Location: Bioenergy ResearchTitle: Enzyme Characterization of Cellulase and Hemicellulases Component Enzymes and Saccharification of Ionic Liquid Pretreated Lignocellulosic Biomass Author
|Barr, Christopher - University Of Toledo|
|Schall, Constance - University Of Toledo|
Submitted to: Meeting Abstract
Publication Type: Abstract Only
Publication Acceptance Date: 4/22/2010
Publication Date: 4/22/2010
Citation: Barr, C.J., Schall, C.A., Mertens, J.A. 2010. Enzyme Characterization of Cellulase and Hemicellulases Component Enzymes and Saccharification of Ionic Liquid Pretreated Lignocellulosic Biomass [abstract]. Biotechnology for Fuels and Chemicals. p. 85.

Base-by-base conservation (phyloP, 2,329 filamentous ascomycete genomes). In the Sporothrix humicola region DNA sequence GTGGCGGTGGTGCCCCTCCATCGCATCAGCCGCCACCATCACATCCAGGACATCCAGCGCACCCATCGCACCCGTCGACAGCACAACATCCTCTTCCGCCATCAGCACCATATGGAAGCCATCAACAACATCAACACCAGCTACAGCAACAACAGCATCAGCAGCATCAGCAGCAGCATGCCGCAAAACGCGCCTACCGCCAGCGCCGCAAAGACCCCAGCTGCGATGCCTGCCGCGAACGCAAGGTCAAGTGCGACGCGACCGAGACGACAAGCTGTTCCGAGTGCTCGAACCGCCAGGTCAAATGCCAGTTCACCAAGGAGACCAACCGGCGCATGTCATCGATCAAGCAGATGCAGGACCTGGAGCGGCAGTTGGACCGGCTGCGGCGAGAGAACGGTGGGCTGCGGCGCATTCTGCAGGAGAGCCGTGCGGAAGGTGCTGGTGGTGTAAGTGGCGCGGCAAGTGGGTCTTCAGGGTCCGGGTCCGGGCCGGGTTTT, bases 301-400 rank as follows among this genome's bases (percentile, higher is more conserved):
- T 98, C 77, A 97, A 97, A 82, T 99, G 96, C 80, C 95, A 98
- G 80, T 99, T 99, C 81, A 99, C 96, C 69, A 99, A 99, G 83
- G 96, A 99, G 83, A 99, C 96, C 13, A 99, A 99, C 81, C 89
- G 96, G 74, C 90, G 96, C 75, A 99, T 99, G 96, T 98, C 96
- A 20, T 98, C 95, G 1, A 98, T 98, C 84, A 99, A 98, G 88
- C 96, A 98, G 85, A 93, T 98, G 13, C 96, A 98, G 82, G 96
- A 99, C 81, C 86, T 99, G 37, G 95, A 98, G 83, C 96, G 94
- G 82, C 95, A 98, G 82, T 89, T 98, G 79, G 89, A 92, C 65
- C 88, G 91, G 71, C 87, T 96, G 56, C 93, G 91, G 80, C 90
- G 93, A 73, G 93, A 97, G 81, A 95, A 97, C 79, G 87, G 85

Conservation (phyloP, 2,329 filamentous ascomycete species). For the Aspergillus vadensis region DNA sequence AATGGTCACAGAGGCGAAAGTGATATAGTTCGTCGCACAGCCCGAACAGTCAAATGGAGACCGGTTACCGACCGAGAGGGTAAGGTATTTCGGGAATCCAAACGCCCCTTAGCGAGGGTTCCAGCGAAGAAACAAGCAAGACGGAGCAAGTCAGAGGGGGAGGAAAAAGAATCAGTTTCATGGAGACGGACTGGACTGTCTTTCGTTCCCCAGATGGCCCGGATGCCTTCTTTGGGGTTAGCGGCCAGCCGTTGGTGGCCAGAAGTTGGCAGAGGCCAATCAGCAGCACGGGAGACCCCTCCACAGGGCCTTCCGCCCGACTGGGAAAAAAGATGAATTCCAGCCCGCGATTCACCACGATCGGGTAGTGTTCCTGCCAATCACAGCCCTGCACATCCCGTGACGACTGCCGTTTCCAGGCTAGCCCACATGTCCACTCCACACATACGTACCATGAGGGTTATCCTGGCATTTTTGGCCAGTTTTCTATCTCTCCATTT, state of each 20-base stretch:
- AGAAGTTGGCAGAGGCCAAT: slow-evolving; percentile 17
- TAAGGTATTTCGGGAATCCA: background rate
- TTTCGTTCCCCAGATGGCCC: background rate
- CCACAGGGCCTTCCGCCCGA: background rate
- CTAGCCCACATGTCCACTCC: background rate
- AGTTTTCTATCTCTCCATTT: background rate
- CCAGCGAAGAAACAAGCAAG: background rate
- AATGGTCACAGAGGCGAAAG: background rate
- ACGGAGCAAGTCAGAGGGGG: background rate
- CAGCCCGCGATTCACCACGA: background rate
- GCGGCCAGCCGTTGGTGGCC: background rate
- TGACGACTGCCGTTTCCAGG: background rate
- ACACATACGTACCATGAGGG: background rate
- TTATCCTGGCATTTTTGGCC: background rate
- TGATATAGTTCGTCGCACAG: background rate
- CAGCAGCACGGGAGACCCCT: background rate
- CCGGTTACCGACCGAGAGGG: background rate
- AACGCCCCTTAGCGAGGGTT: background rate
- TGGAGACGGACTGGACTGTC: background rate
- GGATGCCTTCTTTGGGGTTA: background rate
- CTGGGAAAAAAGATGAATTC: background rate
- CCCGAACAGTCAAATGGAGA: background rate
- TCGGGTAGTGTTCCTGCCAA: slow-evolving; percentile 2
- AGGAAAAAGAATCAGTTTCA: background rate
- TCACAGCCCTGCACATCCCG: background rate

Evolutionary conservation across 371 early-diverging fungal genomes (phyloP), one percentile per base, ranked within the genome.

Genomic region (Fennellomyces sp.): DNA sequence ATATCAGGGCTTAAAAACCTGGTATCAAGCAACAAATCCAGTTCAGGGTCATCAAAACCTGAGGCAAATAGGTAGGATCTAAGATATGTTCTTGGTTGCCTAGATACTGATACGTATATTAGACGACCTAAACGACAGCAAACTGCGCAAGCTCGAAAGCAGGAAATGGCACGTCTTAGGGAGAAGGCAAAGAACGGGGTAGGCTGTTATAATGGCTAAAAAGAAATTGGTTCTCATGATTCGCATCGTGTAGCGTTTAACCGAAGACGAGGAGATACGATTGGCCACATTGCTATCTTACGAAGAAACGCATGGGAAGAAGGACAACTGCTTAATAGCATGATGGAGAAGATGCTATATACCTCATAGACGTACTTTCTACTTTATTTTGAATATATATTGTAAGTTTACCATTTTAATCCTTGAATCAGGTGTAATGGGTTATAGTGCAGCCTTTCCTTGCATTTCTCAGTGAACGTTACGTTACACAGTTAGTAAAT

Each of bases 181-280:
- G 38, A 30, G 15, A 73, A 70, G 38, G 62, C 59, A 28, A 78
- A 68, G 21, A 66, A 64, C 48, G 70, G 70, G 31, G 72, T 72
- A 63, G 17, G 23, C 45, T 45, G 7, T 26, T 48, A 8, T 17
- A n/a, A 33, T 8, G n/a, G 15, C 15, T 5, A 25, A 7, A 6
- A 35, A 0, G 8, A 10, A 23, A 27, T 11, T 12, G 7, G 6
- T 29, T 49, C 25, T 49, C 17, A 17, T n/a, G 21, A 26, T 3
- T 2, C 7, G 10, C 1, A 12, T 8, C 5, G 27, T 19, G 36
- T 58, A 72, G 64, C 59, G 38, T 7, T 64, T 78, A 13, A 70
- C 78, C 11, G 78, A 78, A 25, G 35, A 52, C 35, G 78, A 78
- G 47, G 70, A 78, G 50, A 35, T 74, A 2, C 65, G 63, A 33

Technical Abstract: Lignocellulosic biomass is comprised of cellulose and hemicellulose, sources of polysaccharides, and lignin, a macromolecule with extensive aromaticity. Terrestrial biomass can provide a renewable carbon based feedstock for fuel and chemical production. However, recalcitrance of biomass to deconstruction poses the primary barrier to its commercial use as a feedstock. Ionic liquid (IL) pretreatment followed by enzymatic hydrolysis can be used to saccharify the biomass into its monomeric sugars at a rate much higher than traditional pretreatment and hydrolysis methods. Due to the amorphous structure of IL pretreated biomass, there are possibilities for creating simplified enzyme mixtures that can produce high glucan and xylan conversion to monomeric sugars at reduced enzyme loadings. In preparation for the hydrolysis, clones of Aspergillus nidulans cellulases and hemicellulases from the Fungal Stock Center at the University of Missouri are being expressed, isolated, purified, and characterized for activity, thermal stability, and substrate specificity. Other enzyme sources include isolation and purification of component enzymes from commercial cellulase and hemicellulase mixtures. Enzymes which are critical for saccharification of biomass substrate are identified. Saccharification of IL-pretreated lignocellulosic biomass using defined enzyme mixtures are examined for efficacy in saccharification.